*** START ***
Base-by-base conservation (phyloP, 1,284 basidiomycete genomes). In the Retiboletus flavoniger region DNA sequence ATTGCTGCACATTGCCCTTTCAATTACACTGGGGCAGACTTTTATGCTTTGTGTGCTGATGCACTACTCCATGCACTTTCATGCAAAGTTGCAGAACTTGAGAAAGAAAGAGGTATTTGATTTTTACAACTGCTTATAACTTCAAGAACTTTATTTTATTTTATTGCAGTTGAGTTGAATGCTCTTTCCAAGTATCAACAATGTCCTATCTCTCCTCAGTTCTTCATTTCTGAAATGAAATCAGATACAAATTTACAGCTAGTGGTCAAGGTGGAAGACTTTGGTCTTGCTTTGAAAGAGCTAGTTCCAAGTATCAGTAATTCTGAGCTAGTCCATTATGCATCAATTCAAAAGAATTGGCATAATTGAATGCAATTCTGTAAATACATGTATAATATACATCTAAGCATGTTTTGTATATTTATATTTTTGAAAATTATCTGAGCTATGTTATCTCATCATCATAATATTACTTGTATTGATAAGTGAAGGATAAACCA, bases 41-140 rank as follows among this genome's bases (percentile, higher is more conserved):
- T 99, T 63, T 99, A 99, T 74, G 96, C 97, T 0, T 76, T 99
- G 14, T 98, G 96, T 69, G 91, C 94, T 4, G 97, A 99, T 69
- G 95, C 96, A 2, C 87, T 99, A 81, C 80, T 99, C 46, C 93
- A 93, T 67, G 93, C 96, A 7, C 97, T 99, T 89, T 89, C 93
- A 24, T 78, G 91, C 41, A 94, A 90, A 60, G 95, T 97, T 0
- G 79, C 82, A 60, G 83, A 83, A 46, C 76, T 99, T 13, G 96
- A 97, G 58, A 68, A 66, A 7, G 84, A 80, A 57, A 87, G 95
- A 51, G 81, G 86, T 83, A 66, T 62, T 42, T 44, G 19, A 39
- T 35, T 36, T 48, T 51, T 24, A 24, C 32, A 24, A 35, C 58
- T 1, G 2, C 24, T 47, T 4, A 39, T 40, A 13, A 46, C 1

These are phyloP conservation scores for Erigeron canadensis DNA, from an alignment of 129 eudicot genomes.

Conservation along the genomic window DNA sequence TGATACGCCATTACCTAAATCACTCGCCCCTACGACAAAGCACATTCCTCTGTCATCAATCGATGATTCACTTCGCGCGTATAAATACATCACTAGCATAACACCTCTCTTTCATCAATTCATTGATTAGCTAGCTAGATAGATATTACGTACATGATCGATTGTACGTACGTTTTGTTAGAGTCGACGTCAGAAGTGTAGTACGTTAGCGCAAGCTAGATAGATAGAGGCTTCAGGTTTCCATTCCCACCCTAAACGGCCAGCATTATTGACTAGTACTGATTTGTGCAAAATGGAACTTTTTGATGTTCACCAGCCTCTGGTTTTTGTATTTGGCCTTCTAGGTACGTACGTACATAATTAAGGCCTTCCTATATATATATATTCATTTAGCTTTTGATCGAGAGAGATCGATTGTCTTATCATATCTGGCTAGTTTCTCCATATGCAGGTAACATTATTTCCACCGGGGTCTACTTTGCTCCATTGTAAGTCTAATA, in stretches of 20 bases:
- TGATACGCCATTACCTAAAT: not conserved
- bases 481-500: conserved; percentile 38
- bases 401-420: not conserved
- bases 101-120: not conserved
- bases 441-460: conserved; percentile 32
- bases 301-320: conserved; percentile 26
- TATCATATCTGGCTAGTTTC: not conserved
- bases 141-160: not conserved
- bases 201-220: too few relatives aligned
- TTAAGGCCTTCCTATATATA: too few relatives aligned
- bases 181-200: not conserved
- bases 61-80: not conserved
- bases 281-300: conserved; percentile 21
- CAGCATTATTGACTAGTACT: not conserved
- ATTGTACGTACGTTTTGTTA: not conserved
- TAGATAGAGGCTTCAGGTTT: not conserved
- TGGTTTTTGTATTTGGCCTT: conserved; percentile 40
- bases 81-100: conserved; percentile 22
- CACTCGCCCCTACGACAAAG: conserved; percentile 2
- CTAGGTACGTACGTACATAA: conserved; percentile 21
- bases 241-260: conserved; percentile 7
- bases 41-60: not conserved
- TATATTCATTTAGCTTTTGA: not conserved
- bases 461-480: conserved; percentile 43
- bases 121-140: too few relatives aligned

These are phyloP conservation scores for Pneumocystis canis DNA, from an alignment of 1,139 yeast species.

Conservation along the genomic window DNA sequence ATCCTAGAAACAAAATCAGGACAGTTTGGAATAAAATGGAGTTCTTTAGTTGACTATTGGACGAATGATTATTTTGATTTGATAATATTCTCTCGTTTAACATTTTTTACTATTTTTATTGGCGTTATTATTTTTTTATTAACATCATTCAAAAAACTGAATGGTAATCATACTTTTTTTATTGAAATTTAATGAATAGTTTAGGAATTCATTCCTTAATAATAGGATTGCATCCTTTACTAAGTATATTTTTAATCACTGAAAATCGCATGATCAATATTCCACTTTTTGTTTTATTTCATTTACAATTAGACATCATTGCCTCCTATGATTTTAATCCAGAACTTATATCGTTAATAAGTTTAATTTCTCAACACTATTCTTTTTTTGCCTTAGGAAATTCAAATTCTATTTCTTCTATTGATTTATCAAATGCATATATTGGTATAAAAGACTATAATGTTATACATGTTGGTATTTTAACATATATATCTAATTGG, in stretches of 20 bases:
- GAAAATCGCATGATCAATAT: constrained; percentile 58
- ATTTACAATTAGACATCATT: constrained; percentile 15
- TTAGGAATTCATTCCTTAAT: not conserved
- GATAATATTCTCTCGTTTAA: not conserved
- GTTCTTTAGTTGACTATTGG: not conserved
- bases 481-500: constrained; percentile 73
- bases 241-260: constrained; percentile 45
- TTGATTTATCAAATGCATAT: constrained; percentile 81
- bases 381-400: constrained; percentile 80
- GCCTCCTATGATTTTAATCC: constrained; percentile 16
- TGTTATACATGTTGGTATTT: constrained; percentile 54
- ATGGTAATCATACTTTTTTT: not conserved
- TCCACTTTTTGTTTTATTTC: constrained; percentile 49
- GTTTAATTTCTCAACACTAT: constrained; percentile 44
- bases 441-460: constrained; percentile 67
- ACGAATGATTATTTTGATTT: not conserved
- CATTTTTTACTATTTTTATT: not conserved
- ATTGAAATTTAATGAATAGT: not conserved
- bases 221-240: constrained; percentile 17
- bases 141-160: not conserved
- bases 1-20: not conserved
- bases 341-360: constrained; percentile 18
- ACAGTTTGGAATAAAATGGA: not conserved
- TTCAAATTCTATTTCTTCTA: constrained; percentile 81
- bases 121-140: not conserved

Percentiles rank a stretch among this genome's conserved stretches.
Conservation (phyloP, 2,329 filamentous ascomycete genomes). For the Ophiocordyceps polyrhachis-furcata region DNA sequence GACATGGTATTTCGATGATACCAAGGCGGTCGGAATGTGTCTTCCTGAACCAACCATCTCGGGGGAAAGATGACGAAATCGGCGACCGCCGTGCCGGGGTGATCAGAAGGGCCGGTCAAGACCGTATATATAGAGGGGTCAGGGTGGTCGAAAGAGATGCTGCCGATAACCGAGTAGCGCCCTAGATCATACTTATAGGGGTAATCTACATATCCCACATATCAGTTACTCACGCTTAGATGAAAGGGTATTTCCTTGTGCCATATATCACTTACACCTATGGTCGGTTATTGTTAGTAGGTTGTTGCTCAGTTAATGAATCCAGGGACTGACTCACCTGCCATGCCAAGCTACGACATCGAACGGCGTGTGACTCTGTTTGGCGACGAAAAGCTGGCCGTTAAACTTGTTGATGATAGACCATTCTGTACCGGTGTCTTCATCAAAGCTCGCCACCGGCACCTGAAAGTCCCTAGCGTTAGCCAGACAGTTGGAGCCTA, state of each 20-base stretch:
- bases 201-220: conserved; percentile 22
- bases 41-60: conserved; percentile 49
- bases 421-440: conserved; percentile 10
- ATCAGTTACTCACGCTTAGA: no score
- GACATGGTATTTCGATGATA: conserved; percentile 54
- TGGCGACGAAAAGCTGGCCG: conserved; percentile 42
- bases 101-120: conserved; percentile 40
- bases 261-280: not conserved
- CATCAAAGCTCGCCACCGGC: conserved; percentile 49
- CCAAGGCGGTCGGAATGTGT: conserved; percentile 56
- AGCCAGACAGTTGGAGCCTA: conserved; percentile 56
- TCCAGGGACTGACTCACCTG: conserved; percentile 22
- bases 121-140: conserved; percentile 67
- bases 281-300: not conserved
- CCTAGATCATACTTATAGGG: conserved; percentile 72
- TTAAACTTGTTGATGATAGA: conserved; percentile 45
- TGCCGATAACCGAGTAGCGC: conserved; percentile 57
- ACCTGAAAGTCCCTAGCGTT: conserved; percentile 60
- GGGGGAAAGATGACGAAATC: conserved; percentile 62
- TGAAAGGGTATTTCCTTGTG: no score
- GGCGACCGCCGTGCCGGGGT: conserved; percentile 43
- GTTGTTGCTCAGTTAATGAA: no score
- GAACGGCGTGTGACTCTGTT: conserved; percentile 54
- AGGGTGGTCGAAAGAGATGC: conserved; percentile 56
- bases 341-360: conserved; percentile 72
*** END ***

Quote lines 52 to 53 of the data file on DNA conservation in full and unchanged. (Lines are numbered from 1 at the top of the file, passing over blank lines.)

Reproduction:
- ATGGTAATCATACTTTTTTT: not conserved
- TCCACTTTTTGTTTTATTTC: constrained; percentile 49